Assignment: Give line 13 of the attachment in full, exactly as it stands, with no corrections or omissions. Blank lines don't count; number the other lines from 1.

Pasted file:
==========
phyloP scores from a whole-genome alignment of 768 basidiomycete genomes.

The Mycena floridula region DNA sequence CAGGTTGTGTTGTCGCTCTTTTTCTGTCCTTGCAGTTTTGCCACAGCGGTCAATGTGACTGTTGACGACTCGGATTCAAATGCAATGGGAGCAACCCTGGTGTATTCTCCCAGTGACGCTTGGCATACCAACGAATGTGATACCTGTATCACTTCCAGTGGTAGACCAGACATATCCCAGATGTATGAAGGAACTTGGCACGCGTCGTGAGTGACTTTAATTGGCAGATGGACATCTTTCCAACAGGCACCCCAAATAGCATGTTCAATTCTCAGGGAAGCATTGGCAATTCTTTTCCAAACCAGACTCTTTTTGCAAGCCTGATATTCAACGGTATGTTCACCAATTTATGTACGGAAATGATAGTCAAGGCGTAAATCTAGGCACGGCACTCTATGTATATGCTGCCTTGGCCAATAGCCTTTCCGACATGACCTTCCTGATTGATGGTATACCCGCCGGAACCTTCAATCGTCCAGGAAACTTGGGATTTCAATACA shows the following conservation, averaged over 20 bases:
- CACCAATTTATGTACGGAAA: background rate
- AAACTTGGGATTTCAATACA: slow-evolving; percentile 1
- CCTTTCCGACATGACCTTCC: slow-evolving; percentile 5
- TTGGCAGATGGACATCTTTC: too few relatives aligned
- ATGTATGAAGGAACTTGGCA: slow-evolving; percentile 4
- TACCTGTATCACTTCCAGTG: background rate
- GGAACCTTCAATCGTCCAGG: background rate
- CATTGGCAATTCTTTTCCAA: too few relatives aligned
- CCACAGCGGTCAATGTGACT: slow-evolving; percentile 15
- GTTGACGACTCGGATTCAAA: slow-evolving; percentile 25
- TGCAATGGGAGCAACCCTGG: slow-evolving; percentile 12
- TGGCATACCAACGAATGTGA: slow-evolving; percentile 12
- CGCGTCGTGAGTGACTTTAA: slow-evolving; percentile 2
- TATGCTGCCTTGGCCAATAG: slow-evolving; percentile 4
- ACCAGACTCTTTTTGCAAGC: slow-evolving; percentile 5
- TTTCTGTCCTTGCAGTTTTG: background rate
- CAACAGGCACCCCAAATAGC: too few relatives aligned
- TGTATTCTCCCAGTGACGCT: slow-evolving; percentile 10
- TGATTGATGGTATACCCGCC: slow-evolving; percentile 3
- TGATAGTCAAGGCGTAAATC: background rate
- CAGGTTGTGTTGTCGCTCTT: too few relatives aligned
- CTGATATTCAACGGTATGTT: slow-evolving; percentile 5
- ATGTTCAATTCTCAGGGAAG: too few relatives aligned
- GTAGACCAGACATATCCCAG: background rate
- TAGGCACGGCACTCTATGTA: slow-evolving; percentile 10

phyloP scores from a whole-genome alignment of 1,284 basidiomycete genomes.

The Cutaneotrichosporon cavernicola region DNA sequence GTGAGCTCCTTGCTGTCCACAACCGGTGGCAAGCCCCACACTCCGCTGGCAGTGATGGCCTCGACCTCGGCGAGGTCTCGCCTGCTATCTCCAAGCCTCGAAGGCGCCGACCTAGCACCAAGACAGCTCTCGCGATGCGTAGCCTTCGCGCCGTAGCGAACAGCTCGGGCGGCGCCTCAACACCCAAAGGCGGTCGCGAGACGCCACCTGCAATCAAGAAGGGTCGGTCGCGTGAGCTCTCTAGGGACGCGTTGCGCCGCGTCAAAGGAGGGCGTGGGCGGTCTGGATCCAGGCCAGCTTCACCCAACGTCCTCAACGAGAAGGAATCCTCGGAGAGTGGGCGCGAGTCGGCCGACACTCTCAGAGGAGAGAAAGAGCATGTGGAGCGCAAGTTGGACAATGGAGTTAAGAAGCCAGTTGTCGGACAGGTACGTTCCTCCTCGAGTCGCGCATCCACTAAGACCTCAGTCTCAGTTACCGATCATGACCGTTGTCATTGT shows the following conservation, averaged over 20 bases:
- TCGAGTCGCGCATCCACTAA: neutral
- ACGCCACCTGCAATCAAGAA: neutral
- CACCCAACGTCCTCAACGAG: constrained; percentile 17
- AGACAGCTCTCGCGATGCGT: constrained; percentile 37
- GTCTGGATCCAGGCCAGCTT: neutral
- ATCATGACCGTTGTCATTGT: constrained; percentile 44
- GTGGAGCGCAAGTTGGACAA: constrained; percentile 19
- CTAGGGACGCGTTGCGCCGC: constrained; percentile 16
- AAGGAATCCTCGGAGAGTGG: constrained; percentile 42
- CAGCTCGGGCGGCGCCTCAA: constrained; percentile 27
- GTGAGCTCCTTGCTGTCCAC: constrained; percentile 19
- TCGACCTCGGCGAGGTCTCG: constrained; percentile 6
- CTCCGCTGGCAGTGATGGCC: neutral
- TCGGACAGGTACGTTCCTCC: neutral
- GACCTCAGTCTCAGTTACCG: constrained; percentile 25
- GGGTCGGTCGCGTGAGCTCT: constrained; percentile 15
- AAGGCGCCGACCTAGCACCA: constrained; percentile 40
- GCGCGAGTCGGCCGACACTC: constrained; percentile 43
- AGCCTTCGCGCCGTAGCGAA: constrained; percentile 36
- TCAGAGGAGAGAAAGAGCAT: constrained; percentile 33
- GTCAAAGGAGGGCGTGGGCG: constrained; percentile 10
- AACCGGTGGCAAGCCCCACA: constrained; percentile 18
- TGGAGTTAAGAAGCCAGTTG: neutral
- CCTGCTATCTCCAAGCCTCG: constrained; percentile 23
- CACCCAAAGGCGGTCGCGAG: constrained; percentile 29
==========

- TGCAATGGGAGCAACCCTGG: slow-evolving; percentile 12